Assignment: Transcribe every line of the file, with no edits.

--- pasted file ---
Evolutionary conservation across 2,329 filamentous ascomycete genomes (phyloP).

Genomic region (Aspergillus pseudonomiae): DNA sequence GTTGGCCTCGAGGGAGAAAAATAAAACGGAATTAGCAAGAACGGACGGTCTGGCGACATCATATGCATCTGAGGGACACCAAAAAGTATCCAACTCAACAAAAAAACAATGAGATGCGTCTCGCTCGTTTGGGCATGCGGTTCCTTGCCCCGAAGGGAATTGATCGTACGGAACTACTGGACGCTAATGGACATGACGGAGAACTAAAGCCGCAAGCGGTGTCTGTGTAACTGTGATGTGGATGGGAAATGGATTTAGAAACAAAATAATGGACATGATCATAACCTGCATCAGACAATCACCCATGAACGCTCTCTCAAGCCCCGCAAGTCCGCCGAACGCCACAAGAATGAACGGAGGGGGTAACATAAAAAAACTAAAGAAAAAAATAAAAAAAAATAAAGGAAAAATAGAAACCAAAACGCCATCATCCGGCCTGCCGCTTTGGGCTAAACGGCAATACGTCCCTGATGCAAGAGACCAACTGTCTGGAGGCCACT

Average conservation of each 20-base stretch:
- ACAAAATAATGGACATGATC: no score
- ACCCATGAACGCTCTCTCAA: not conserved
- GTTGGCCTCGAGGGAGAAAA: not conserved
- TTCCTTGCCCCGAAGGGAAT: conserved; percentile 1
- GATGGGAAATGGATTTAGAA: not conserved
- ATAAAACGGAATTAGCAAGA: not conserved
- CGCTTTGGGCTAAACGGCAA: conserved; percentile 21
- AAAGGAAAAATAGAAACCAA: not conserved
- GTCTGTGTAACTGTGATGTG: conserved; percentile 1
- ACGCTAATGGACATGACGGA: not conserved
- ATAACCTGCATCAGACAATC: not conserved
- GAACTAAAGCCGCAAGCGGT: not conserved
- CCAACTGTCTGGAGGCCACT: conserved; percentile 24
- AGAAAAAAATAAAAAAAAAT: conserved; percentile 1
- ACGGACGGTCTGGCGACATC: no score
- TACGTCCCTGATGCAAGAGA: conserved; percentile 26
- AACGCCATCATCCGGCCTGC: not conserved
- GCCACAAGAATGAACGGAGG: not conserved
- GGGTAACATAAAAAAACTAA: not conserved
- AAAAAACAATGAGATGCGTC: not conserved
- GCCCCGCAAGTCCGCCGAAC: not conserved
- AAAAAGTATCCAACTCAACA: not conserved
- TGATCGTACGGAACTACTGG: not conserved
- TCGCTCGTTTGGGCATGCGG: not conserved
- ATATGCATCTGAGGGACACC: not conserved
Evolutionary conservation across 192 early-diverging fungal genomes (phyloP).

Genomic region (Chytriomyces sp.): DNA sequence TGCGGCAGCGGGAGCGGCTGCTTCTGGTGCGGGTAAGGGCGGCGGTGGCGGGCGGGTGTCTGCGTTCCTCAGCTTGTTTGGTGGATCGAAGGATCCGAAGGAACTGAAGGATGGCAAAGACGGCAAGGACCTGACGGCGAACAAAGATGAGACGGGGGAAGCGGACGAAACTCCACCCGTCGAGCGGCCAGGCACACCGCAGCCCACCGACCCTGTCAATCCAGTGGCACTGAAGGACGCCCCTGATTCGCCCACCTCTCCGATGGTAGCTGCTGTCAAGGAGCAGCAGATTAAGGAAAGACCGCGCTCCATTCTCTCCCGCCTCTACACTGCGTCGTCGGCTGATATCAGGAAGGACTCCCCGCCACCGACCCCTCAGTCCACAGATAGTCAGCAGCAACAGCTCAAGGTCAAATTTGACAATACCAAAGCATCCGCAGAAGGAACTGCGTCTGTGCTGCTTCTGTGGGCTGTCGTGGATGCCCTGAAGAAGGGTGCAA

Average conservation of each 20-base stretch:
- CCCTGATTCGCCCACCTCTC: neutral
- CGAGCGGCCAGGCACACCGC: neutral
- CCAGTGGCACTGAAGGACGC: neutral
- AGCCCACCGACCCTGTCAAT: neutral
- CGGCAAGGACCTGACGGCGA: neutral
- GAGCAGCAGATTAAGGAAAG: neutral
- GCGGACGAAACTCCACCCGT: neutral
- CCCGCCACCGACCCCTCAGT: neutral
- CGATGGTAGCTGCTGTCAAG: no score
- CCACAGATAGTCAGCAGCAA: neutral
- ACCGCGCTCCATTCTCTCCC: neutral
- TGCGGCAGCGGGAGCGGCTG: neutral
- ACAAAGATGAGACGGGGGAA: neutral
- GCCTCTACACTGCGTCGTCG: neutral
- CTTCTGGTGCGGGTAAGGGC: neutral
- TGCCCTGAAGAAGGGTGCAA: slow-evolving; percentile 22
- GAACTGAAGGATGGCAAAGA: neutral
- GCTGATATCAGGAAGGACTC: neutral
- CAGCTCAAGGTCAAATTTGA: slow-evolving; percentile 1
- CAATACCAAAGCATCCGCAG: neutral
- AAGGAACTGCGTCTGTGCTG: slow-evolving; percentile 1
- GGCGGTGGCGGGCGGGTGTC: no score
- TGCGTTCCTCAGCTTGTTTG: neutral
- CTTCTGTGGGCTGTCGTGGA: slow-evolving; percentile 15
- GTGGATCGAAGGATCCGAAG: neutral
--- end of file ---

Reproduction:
Evolutionary conservation across 2,329 filamentous ascomycete genomes (phyloP).

Genomic region (Aspergillus pseudonomiae): DNA sequence GTTGGCCTCGAGGGAGAAAAATAAAACGGAATTAGCAAGAACGGACGGTCTGGCGACATCATATGCATCTGAGGGACACCAAAAAGTATCCAACTCAACAAAAAAACAATGAGATGCGTCTCGCTCGTTTGGGCATGCGGTTCCTTGCCCCGAAGGGAATTGATCGTACGGAACTACTGGACGCTAATGGACATGACGGAGAACTAAAGCCGCAAGCGGTGTCTGTGTAACTGTGATGTGGATGGGAAATGGATTTAGAAACAAAATAATGGACATGATCATAACCTGCATCAGACAATCACCCATGAACGCTCTCTCAAGCCCCGCAAGTCCGCCGAACGCCACAAGAATGAACGGAGGGGGTAACATAAAAAAACTAAAGAAAAAAATAAAAAAAAATAAAGGAAAAATAGAAACCAAAACGCCATCATCCGGCCTGCCGCTTTGGGCTAAACGGCAATACGTCCCTGATGCAAGAGACCAACTGTCTGGAGGCCACT

Average conservation of each 20-base stretch:
- ACAAAATAATGGACATGATC: no score
- ACCCATGAACGCTCTCTCAA: not conserved
- GTTGGCCTCGAGGGAGAAAA: not conserved
- TTCCTTGCCCCGAAGGGAAT: conserved; percentile 1
- GATGGGAAATGGATTTAGAA: not conserved
- ATAAAACGGAATTAGCAAGA: not conserved
- CGCTTTGGGCTAAACGGCAA: conserved; percentile 21
- AAAGGAAAAATAGAAACCAA: not conserved
- GTCTGTGTAACTGTGATGTG: conserved; percentile 1
- ACGCTAATGGACATGACGGA: not conserved
- ATAACCTGCATCAGACAATC: not conserved
- GAACTAAAGCCGCAAGCGGT: not conserved
- CCAACTGTCTGGAGGCCACT: conserved; percentile 24
- AGAAAAAAATAAAAAAAAAT: conserved; percentile 1
- ACGGACGGTCTGGCGACATC: no score
- TACGTCCCTGATGCAAGAGA: conserved; percentile 26
- AACGCCATCATCCGGCCTGC: not conserved
- GCCACAAGAATGAACGGAGG: not conserved
- GGGTAACATAAAAAAACTAA: not conserved
- AAAAAACAATGAGATGCGTC: not conserved
- GCCCCGCAAGTCCGCCGAAC: not conserved
- AAAAAGTATCCAACTCAACA: not conserved
- TGATCGTACGGAACTACTGG: not conserved
- TCGCTCGTTTGGGCATGCGG: not conserved
- ATATGCATCTGAGGGACACC: not conserved
Evolutionary conservation across 192 early-diverging fungal genomes (phyloP).

Genomic region (Chytriomyces sp.): DNA sequence TGCGGCAGCGGGAGCGGCTGCTTCTGGTGCGGGTAAGGGCGGCGGTGGCGGGCGGGTGTCTGCGTTCCTCAGCTTGTTTGGTGGATCGAAGGATCCGAAGGAACTGAAGGATGGCAAAGACGGCAAGGACCTGACGGCGAACAAAGATGAGACGGGGGAAGCGGACGAAACTCCACCCGTCGAGCGGCCAGGCACACCGCAGCCCACCGACCCTGTCAATCCAGTGGCACTGAAGGACGCCCCTGATTCGCCCACCTCTCCGATGGTAGCTGCTGTCAAGGAGCAGCAGATTAAGGAAAGACCGCGCTCCATTCTCTCCCGCCTCTACACTGCGTCGTCGGCTGATATCAGGAAGGACTCCCCGCCACCGACCCCTCAGTCCACAGATAGTCAGCAGCAACAGCTCAAGGTCAAATTTGACAATACCAAAGCATCCGCAGAAGGAACTGCGTCTGTGCTGCTTCTGTGGGCTGTCGTGGATGCCCTGAAGAAGGGTGCAA

Average conservation of each 20-base stretch:
- CCCTGATTCGCCCACCTCTC: neutral
- CGAGCGGCCAGGCACACCGC: neutral
- CCAGTGGCACTGAAGGACGC: neutral
- AGCCCACCGACCCTGTCAAT: neutral
- CGGCAAGGACCTGACGGCGA: neutral
- GAGCAGCAGATTAAGGAAAG: neutral
- GCGGACGAAACTCCACCCGT: neutral
- CCCGCCACCGACCCCTCAGT: neutral
- CGATGGTAGCTGCTGTCAAG: no score
- CCACAGATAGTCAGCAGCAA: neutral
- ACCGCGCTCCATTCTCTCCC: neutral
- TGCGGCAGCGGGAGCGGCTG: neutral
- ACAAAGATGAGACGGGGGAA: neutral
- GCCTCTACACTGCGTCGTCG: neutral
- CTTCTGGTGCGGGTAAGGGC: neutral
- TGCCCTGAAGAAGGGTGCAA: slow-evolving; percentile 22
- GAACTGAAGGATGGCAAAGA: neutral
- GCTGATATCAGGAAGGACTC: neutral
- CAGCTCAAGGTCAAATTTGA: slow-evolving; percentile 1
- CAATACCAAAGCATCCGCAG: neutral
- AAGGAACTGCGTCTGTGCTG: slow-evolving; percentile 1
- GGCGGTGGCGGGCGGGTGTC: no score
- TGCGTTCCTCAGCTTGTTTG: neutral
- CTTCTGTGGGCTGTCGTGGA: slow-evolving; percentile 15
- GTGGATCGAAGGATCCGAAG: neutral